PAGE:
Plenty of candidates as B1G best on offense

Nebraska's Ameer Abdullah isn't the only offensive player in the Big Ten that's putting up some big numbers.

So who's the best offensive player in the Big Ten?

Yes, the conference has gotten off to a dismal start. And, yes, the season is young.

Ohio State's Braxton Miller, the Big Ten's top offensive player the past two years, is out for the season after shoulder surgery. Someone is destined to step into that vacancy.

Yet not many teams in the country would turn down backs like Nebraska's Ameer Abdullah or Wisconsin's Melvin Gordon, or smart quarterbacks such as Christian Hackenberg of Penn State or Michigan State's Connor Cook.

And Indiana's Tevin Coleman, Michigan State's Jeremy Langford, Maryland's Stefon Diggs, Michigan's Derrick Green, Minnesota's David Cobb — and even the freshman who replaced Miller, J.T. Barrett — may all stake a claim.

The conference has many offensive threats. It all comes down to how they're utilized.

"It's a little bit about personality and it's a little bit about what the head coach wants to be on offense," Rutgers coach Kyle Flood said in assessing the Big Ten's attacks. "Ultimately, offense comes down to getting the ball into the hands of your playmakers and there's a lot of different ways to do that."

Abdullah, a 5-foot-9, 195-pound senior I-back, is averaging 132 yards rushing a game for the conference's last unbeaten team (3-0). But he's much more.

"There's really no weakness in his game. He can do it all," coach Bo Pelini said. "That's rare. He can pass-protect, he can catch the ball coming out of the backfield, he can run inside, he can run outside. He's very versatile and a complete back."

Gordon, a 6-1, 213-pound junior, is off to a relatively slow start with 178 yards and two TDs in as many games. Don't be surprised if he explodes soon, possibly this Saturday against Bowling Green.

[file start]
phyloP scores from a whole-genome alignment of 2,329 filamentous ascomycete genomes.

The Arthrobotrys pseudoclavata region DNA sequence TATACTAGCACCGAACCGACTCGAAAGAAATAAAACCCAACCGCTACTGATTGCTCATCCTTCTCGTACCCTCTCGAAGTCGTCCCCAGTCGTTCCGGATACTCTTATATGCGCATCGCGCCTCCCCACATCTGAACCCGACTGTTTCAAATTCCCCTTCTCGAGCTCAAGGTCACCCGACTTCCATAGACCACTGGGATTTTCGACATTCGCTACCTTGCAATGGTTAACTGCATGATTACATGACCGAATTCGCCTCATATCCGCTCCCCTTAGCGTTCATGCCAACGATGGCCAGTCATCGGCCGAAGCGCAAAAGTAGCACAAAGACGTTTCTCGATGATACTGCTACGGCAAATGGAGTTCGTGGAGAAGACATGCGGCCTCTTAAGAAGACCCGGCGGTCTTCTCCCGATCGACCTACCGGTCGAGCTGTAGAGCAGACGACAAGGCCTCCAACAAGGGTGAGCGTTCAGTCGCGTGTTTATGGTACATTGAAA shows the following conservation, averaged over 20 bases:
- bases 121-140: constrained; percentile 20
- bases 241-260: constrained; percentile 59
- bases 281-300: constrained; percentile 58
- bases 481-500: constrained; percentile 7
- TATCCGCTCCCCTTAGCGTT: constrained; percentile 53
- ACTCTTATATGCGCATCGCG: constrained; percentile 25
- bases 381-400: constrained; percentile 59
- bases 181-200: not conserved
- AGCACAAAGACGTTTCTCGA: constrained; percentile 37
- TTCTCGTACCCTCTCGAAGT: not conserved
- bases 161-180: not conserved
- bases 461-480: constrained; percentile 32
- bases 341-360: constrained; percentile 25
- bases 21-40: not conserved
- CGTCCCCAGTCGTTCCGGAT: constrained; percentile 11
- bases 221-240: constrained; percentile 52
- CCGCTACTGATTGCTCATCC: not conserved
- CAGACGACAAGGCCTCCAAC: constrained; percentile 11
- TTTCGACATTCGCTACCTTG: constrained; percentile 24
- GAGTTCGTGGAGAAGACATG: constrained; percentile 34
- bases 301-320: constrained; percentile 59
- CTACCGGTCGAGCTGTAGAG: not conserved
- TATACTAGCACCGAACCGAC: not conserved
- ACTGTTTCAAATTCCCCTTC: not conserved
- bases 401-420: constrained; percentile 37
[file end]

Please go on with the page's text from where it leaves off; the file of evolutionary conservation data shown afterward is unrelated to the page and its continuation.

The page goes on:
"I don't think he drew it up nor did we with the number of yards he's had to this point, but he's excited about the opportunity," coach Gary Andersen said. "We're looking forward to watching him have a great year."

Overshadowed so far despite being the nation's leading rusher is Coleman, averaging 218.5 rushing and 237.5 all-purpose yards a game. He is bidding to become the Hoosiers' first Big Ten offensive player of the year since Antwaan Randle El in 2001.

Hackenberg was the conference's freshman of the year in 2013, when he broke one Penn State passing record and 12 school freshman marks for passing while completing 231 of 392 passes for 2,955 yards and 20 TDs with 10 interceptions.

He's picked up where he left off last season, passing for 361 yards a game to rank seventh in the nation.

"I've really only studied one guy this year in particular on tape, just from the standpoint that we didn't play him a year ago," Northwestern coach Pat Fitzgerald said. "That was Christian Hackenberg. He's a really impressive, impressive young man."

Hackenberg's first-year coach, James Franklin, said Hackenberg has the attitude that seems to come as part of the package with top-flight quarterbacks.

"Christian's got tremendous belief in himself and he's also willing to sacrifice to be special," he said. "It's very, very important to him. And I think that shows up on Saturdays."

Cook took over as Michigan State's starter last year and led the Spartans to victories in the Big Ten title game and the Rose Bowl, winning MVP honors in each. So far this season, the junior is completing more than 68 percent of his passes for 314 yards a game for the No. 11 team in the nation.

"He's leading (the team), he's got a great arm, he's got a quick release," coach Mark Dantonio said. "My feeling is he still has room to grow. That's what's so exciting about this. Really, the sky's the limit for him."

Running backs Langford, Green and Cobb, quarterback Barrett and receiver Diggs all figure to also be prominent contributors when the Big Ten season kicks off in earnest Sept. 27.

Big Red Report Top Stories